By Laura Dazon
It sounds like it’s straight out of Black Mirror: Virtual YouTubers – or ‘Vtubers’ – are your typical “like and subscribe” influencers, except for one thing: they’re not real.
They display human characteristics, they vlog and crack jokes, but their existence is entirely artificial. If the typical appeal of YouTubers is their sincerity and authenticity, why have so many viewers flocked to fiction?
Automation or Creation
Many intrinsically human things can be automated with data and algorithms, even comedy. But this recipe doesn’t apply to Virtual Youtubers. Despite so many incorporating the term, Vtubers are not AI. Behind channels like Kizuna AI or Ami Yamato are teams of creative artists. A few minutes of video requires the joint effort of writers, producers, animators, voice actors, and video editors. It also involves the use of manual technologies like motion capture, face tracking software, and CGI.
Artificial Authenticity or Genuine Falseness?
Virtual YouTubers are a great tool for anthropological studies, and for a good reason: everything an AI does is inspired by real people. A VTuber’s YouTube channel is a melting-pot of trends, digital habits, and customs formed by us, humans. After analyzing YouTube’s landscape, they select and reproduce popular content. This results in videos like AI TikTok compilations, AI travelling vlogs, or even virtual Barbie filming a Best Friend Tag – and yes, Barbie friend-zoned Ken.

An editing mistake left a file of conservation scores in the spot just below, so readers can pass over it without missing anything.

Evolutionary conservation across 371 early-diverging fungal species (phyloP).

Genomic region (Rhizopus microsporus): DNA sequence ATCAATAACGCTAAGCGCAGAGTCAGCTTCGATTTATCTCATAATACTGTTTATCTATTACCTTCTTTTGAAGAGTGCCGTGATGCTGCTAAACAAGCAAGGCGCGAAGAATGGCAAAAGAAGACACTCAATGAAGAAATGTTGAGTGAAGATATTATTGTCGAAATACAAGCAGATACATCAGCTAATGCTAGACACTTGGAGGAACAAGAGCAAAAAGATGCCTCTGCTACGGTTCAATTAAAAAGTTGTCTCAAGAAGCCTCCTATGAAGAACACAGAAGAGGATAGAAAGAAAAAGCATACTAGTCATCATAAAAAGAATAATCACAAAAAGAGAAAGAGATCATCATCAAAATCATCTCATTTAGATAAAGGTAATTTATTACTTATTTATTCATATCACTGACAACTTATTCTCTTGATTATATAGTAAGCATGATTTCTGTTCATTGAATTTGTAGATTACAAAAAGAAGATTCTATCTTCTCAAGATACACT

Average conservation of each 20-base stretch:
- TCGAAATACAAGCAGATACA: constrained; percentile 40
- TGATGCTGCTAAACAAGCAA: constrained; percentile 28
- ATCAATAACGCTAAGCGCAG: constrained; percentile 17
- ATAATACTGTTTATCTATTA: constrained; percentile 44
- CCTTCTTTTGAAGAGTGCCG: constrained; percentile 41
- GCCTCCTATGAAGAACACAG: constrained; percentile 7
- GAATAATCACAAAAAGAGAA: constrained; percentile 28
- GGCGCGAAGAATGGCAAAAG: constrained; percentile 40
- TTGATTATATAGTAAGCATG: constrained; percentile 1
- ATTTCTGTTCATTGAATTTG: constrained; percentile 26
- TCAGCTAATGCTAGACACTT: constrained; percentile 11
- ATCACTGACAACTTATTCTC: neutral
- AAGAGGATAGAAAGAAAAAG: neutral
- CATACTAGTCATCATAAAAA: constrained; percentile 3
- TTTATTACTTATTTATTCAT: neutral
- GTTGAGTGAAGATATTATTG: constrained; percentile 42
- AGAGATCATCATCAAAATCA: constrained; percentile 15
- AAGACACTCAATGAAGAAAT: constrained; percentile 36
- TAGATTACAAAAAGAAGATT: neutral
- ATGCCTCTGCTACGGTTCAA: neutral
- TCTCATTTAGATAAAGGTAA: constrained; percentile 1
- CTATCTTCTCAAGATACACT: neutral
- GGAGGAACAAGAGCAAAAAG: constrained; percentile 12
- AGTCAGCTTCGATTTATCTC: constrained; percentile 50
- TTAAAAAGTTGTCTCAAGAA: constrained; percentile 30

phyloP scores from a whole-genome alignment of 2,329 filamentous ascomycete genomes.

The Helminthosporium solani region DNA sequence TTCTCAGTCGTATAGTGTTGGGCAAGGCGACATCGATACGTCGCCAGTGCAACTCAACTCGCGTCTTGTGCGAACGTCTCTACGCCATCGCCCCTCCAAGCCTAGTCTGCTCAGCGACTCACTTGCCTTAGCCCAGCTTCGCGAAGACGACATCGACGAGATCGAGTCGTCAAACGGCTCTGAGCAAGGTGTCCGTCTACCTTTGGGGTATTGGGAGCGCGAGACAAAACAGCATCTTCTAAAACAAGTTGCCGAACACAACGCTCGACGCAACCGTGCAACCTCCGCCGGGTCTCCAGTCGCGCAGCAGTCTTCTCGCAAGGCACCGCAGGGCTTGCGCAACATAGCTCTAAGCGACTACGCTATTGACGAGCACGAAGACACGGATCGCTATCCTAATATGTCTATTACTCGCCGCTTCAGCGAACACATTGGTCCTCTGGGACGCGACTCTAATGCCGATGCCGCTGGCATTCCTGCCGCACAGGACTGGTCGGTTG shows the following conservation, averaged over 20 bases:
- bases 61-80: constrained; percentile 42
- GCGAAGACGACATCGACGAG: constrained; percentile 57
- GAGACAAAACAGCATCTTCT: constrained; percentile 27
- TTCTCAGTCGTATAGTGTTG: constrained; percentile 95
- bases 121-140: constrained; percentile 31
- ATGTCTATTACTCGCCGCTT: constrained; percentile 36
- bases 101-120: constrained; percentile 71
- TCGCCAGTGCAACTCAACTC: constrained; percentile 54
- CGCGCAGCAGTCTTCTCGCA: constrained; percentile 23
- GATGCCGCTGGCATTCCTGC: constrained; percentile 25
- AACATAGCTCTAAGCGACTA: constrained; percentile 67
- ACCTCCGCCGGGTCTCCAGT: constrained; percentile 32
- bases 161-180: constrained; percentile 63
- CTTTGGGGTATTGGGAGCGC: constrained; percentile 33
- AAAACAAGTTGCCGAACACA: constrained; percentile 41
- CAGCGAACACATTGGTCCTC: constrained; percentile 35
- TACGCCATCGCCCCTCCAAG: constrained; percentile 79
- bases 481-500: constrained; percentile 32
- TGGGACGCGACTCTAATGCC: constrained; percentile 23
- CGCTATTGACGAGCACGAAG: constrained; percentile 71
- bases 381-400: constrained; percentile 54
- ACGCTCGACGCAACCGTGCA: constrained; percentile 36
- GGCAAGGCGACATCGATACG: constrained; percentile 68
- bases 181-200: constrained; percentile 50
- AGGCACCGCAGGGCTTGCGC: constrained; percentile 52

You may think the artificiality of the process breaks the whole AI mystery magic, when, actually, knowing that an AI video is the result of a lot of data mining makes it a fascinating piece of art. So yes, it’s fake, and so are many things on the platform. In fact, Ami Yamato goes on to say, not without wit: “Nobody is real on YouTube. Everyone is a persona of their true self.”
Carl Jung would be proud.
Anthropomorphism and Moe anthropomorphism
Vtubers are anthropomorphic entities. Anthropomorphism comes from the Greek ánthrōpos, “man, human being” and morphḗ, “form, shape.” Basically, “like humans.” And that’s exactly what Vtubers do: they mimic humans. They not only reproduce codes and uses of the YouTube sphere but also perpetuate cultural and societal codes. This leads me to an important side note if you want to understand the virtual YouTubers phenomenon more in-depth. When you look up “virtual YouTuber” online you will most likely notice a pattern. Wonder why so many of them look alike? Cute girls with cute costumes screaming in high-pitched cute voices and exaggerating cute attitudes. Sounds familiar, right? Most Vtubers come from Japan, and yes, they reproduce already existing tropes from the Japanese anime culture.
This is Moe Anthropomorphism. The term Moe has different meanings but generally refers to the feeling of cuteness a character can evoke. This is deeply linked to the Otaku subculture, which to define very broadly is the manga and anime fan community. Japanese Vtubers are not just anthropomorphic beings that will tell you to “like and subscribe” in an attempt to be “real” YouTubers, they will go a step further to conform to the expectations already set by their anime-counterparts.